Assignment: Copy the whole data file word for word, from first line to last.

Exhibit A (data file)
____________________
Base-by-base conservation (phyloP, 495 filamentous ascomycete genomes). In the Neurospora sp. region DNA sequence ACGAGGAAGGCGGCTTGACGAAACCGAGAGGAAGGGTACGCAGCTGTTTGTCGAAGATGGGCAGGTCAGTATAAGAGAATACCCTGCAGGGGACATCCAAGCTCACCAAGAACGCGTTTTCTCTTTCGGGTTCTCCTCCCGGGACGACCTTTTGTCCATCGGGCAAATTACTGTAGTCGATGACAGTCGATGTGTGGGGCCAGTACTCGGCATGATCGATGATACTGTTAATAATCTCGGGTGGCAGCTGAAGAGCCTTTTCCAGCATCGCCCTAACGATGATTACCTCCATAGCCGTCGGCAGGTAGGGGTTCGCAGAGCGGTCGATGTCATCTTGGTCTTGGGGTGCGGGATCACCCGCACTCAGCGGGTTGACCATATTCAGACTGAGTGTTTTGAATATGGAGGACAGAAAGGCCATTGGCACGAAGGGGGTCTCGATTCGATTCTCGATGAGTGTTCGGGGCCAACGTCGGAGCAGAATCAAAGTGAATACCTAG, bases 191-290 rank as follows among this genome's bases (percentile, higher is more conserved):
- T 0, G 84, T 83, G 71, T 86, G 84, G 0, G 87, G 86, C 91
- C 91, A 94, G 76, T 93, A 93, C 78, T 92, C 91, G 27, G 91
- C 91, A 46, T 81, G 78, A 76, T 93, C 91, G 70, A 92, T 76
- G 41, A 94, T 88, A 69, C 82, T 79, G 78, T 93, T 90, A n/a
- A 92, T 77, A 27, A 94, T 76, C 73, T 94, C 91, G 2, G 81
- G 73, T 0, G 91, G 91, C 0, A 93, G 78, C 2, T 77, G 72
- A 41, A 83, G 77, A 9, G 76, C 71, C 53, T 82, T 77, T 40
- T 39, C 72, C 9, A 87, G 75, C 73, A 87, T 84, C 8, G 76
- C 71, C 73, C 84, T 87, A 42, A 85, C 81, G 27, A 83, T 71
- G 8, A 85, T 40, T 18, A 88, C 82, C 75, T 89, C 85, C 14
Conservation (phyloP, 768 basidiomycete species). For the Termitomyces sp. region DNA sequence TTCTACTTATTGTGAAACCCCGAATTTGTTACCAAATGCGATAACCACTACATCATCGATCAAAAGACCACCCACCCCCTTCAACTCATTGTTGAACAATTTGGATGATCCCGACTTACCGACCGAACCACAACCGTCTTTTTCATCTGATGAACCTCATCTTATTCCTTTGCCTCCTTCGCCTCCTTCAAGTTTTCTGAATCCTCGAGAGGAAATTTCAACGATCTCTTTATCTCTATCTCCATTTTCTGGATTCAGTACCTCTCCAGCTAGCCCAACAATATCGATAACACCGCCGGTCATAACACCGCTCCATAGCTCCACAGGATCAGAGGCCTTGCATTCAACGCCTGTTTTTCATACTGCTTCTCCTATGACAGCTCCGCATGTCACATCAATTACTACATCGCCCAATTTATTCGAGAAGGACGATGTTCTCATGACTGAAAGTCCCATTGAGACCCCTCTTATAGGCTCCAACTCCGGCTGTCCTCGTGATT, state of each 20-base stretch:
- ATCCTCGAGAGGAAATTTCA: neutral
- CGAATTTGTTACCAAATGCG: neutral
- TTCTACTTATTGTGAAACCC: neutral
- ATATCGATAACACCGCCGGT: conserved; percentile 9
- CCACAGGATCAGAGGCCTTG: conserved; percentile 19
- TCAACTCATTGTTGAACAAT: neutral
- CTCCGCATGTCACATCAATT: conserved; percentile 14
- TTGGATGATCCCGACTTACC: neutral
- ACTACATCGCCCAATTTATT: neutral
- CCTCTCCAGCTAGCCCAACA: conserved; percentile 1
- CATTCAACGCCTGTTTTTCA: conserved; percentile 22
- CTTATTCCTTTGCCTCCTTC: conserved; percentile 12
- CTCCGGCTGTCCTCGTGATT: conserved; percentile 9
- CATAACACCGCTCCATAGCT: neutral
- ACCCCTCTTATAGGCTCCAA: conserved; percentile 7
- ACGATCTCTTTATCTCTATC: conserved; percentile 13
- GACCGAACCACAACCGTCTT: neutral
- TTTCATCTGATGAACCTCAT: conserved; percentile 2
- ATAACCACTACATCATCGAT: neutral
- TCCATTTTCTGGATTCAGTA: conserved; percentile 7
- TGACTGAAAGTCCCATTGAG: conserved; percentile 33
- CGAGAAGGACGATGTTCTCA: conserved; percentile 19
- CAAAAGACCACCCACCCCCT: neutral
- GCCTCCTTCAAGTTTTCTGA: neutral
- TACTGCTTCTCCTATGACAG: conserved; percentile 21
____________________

Base-by-base conservation (phyloP, 495 filamentous ascomycete genomes). In the Neurospora sp. region DNA sequence ACGAGGAAGGCGGCTTGACGAAACCGAGAGGAAGGGTACGCAGCTGTTTGTCGAAGATGGGCAGGTCAGTATAAGAGAATACCCTGCAGGGGACATCCAAGCTCACCAAGAACGCGTTTTCTCTTTCGGGTTCTCCTCCCGGGACGACCTTTTGTCCATCGGGCAAATTACTGTAGTCGATGACAGTCGATGTGTGGGGCCAGTACTCGGCATGATCGATGATACTGTTAATAATCTCGGGTGGCAGCTGAAGAGCCTTTTCCAGCATCGCCCTAACGATGATTACCTCCATAGCCGTCGGCAGGTAGGGGTTCGCAGAGCGGTCGATGTCATCTTGGTCTTGGGGTGCGGGATCACCCGCACTCAGCGGGTTGACCATATTCAGACTGAGTGTTTTGAATATGGAGGACAGAAAGGCCATTGGCACGAAGGGGGTCTCGATTCGATTCTCGATGAGTGTTCGGGGCCAACGTCGGAGCAGAATCAAAGTGAATACCTAG, bases 191-290 rank as follows among this genome's bases (percentile, higher is more conserved):
- T 0, G 84, T 83, G 71, T 86, G 84, G 0, G 87, G 86, C 91
- C 91, A 94, G 76, T 93, A 93, C 78, T 92, C 91, G 27, G 91
- C 91, A 46, T 81, G 78, A 76, T 93, C 91, G 70, A 92, T 76
- G 41, A 94, T 88, A 69, C 82, T 79, G 78, T 93, T 90, A n/a
- A 92, T 77, A 27, A 94, T 76, C 73, T 94, C 91, G 2, G 81
- G 73, T 0, G 91, G 91, C 0, A 93, G 78, C 2, T 77, G 72
- A 41, A 83, G 77, A 9, G 76, C 71, C 53, T 82, T 77, T 40
- T 39, C 72, C 9, A 87, G 75, C 73, A 87, T 84, C 8, G 76
- C 71, C 73, C 84, T 87, A 42, A 85, C 81, G 27, A 83, T 71
- G 8, A 85, T 40, T 18, A 88, C 82, C 75, T 89, C 85, C 14
Conservation (phyloP, 768 basidiomycete species). For the Termitomyces sp. region DNA sequence TTCTACTTATTGTGAAACCCCGAATTTGTTACCAAATGCGATAACCACTACATCATCGATCAAAAGACCACCCACCCCCTTCAACTCATTGTTGAACAATTTGGATGATCCCGACTTACCGACCGAACCACAACCGTCTTTTTCATCTGATGAACCTCATCTTATTCCTTTGCCTCCTTCGCCTCCTTCAAGTTTTCTGAATCCTCGAGAGGAAATTTCAACGATCTCTTTATCTCTATCTCCATTTTCTGGATTCAGTACCTCTCCAGCTAGCCCAACAATATCGATAACACCGCCGGTCATAACACCGCTCCATAGCTCCACAGGATCAGAGGCCTTGCATTCAACGCCTGTTTTTCATACTGCTTCTCCTATGACAGCTCCGCATGTCACATCAATTACTACATCGCCCAATTTATTCGAGAAGGACGATGTTCTCATGACTGAAAGTCCCATTGAGACCCCTCTTATAGGCTCCAACTCCGGCTGTCCTCGTGATT, state of each 20-base stretch:
- ATCCTCGAGAGGAAATTTCA: neutral
- CGAATTTGTTACCAAATGCG: neutral
- TTCTACTTATTGTGAAACCC: neutral
- ATATCGATAACACCGCCGGT: conserved; percentile 9
- CCACAGGATCAGAGGCCTTG: conserved; percentile 19
- TCAACTCATTGTTGAACAAT: neutral
- CTCCGCATGTCACATCAATT: conserved; percentile 14
- TTGGATGATCCCGACTTACC: neutral
- ACTACATCGCCCAATTTATT: neutral
- CCTCTCCAGCTAGCCCAACA: conserved; percentile 1
- CATTCAACGCCTGTTTTTCA: conserved; percentile 22
- CTTATTCCTTTGCCTCCTTC: conserved; percentile 12
- CTCCGGCTGTCCTCGTGATT: conserved; percentile 9
- CATAACACCGCTCCATAGCT: neutral
- ACCCCTCTTATAGGCTCCAA: conserved; percentile 7
- ACGATCTCTTTATCTCTATC: conserved; percentile 13
- GACCGAACCACAACCGTCTT: neutral
- TTTCATCTGATGAACCTCAT: conserved; percentile 2
- ATAACCACTACATCATCGAT: neutral
- TCCATTTTCTGGATTCAGTA: conserved; percentile 7
- TGACTGAAAGTCCCATTGAG: conserved; percentile 33
- CGAGAAGGACGATGTTCTCA: conserved; percentile 19
- CAAAAGACCACCCACCCCCT: neutral
- GCCTCCTTCAAGTTTTCTGA: neutral
- TACTGCTTCTCCTATGACAG: conserved; percentile 21